A hedge fund, like a mutual fund, is a pool of assets used to invest in various securities. However, a hedge fund, unlike a mutual fund, has non-standard investment objectives and is not regulated. It can therefore undertake different, more aggressive strategies that mutual funds cannot. A hedge fund’s clients tend to be institutional investors, since there is usually a minimum investment for a client, that can lie anywhere between USD 250,000 and USD 1,000,000.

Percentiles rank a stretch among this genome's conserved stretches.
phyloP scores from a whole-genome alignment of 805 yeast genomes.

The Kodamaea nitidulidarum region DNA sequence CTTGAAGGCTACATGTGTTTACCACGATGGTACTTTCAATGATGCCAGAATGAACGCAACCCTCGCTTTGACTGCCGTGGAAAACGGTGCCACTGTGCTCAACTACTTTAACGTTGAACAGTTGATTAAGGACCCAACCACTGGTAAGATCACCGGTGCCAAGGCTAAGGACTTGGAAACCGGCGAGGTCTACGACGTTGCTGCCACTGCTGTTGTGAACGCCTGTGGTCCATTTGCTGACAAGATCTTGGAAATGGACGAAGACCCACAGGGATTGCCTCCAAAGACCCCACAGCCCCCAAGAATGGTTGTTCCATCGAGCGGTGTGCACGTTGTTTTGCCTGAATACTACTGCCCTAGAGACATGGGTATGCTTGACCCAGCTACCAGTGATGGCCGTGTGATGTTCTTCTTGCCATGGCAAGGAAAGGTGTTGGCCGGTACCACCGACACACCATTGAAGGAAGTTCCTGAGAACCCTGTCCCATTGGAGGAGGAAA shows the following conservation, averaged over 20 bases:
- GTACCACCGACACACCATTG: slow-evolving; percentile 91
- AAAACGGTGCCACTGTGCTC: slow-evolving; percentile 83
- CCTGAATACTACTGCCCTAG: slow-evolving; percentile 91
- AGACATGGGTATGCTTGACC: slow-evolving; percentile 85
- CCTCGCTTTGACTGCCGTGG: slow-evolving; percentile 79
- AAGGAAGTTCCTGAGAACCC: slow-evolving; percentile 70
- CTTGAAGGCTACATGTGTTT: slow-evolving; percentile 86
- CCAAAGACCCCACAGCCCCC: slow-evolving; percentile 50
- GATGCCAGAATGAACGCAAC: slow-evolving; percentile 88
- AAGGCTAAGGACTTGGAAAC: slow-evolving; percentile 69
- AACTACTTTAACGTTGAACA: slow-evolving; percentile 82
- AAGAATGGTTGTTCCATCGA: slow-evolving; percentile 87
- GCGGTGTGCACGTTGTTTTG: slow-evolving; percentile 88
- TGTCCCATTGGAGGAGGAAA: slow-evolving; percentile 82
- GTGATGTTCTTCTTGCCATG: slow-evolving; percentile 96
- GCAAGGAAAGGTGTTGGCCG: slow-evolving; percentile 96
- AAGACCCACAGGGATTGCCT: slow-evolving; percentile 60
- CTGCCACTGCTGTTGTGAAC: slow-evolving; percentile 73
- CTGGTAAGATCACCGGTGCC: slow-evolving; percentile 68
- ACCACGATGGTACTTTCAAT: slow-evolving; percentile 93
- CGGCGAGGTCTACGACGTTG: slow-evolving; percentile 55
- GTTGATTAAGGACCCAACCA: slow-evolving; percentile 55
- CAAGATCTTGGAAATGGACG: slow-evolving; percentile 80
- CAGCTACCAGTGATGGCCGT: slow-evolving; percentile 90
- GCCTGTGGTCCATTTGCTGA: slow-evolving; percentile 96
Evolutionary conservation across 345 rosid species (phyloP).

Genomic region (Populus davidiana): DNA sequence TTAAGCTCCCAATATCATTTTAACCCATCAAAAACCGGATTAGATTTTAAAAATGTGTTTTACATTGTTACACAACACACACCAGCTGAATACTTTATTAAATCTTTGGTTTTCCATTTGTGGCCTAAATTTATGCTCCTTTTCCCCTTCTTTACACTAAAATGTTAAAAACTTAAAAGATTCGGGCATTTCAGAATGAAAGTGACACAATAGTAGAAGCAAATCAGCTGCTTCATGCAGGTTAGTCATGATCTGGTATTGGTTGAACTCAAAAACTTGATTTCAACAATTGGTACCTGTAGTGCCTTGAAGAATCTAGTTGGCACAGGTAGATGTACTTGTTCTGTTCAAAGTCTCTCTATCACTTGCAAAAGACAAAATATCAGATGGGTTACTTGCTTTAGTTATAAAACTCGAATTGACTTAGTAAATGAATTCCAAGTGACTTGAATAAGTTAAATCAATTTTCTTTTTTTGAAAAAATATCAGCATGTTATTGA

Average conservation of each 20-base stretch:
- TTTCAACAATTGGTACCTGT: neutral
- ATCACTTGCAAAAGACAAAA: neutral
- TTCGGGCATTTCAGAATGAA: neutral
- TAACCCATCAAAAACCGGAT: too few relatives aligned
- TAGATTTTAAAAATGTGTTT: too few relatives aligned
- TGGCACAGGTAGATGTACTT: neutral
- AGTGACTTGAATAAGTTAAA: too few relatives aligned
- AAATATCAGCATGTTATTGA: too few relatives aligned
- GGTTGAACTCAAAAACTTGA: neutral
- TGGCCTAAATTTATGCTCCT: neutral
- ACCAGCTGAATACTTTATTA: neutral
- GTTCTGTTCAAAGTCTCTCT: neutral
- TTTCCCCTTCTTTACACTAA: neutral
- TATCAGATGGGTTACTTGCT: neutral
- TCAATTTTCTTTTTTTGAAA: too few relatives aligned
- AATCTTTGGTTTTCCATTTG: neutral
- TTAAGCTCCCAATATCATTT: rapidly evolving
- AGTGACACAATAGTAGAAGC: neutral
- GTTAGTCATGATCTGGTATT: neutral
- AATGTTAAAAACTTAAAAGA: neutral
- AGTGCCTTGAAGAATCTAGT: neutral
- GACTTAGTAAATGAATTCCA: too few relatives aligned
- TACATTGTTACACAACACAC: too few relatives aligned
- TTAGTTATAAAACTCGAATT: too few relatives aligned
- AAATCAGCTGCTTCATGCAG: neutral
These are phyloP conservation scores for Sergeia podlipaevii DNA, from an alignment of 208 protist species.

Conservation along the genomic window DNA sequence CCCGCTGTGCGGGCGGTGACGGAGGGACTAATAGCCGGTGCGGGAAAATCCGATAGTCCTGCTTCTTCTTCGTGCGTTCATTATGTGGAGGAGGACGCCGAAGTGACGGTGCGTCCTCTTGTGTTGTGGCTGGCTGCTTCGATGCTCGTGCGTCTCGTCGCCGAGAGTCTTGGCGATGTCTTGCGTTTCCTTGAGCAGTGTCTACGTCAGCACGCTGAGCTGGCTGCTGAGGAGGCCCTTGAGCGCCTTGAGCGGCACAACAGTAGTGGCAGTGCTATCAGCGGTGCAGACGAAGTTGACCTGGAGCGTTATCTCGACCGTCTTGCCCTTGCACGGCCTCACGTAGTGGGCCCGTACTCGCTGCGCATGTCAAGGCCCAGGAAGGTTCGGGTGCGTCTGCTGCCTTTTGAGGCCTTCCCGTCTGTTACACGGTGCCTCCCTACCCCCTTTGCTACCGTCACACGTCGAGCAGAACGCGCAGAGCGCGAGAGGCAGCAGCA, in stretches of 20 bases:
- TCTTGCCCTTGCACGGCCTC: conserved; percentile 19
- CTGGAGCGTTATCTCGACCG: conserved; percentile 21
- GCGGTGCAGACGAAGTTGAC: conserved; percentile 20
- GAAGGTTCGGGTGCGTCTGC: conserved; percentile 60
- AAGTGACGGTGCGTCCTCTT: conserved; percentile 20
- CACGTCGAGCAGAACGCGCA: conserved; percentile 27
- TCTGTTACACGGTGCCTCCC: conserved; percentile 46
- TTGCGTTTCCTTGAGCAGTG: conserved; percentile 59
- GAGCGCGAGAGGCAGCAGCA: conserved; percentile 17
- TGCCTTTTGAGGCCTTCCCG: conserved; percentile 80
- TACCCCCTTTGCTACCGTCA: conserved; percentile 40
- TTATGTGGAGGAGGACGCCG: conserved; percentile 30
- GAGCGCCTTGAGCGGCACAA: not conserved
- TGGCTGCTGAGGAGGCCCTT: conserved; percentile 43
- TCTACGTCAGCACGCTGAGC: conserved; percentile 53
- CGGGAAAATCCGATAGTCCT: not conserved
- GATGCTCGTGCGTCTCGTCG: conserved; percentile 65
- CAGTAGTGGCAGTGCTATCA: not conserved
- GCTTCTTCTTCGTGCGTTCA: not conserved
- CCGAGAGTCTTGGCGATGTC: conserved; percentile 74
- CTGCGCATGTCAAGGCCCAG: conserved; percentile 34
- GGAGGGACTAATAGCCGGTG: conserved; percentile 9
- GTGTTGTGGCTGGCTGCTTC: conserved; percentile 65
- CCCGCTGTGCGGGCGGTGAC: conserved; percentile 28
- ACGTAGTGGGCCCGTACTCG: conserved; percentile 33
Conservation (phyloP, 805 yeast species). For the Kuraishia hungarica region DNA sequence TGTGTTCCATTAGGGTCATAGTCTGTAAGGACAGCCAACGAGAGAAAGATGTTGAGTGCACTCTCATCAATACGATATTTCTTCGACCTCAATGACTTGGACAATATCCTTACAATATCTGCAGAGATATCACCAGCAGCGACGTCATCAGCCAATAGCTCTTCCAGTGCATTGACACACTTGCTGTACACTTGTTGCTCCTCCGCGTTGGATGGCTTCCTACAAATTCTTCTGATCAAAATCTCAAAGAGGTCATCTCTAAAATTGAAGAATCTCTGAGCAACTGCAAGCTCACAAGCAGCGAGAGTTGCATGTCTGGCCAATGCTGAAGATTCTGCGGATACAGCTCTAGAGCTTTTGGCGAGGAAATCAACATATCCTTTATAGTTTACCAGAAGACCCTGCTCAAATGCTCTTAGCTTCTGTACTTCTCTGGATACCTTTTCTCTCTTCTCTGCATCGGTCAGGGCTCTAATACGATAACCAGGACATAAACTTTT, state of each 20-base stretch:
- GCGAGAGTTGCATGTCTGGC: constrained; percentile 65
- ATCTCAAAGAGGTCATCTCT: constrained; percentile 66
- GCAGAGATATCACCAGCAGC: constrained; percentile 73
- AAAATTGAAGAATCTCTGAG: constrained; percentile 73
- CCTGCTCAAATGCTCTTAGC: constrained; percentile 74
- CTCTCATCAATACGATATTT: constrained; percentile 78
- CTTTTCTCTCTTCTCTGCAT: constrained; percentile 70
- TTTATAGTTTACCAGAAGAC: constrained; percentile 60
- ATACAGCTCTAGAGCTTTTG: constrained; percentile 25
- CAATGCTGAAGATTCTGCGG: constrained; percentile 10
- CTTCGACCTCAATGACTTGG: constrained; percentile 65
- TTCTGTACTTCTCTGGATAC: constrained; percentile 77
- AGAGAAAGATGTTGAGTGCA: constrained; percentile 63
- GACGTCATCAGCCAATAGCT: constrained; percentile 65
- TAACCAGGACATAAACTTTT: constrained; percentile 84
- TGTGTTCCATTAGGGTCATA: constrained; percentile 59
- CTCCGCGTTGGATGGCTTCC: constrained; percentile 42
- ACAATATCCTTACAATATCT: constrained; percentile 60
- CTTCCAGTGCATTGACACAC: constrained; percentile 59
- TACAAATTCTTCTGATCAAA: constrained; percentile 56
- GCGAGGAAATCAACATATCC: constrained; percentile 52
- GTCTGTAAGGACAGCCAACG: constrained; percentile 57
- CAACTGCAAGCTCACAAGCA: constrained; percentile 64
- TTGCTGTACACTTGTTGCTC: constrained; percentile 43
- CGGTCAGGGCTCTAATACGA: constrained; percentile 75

The manager of a hedge fund needs to be compensated with performance fees to align his interests with that of investors. For detailed hedge fund strategies see the following: long/short, global, macro, directional, long-only, short-only, long-bias, short-bias, event driven, relative value, arbitrage, fund of hedge funds, multi-strategy and commodity trading adviser (CTA). See also strategy, 130-30.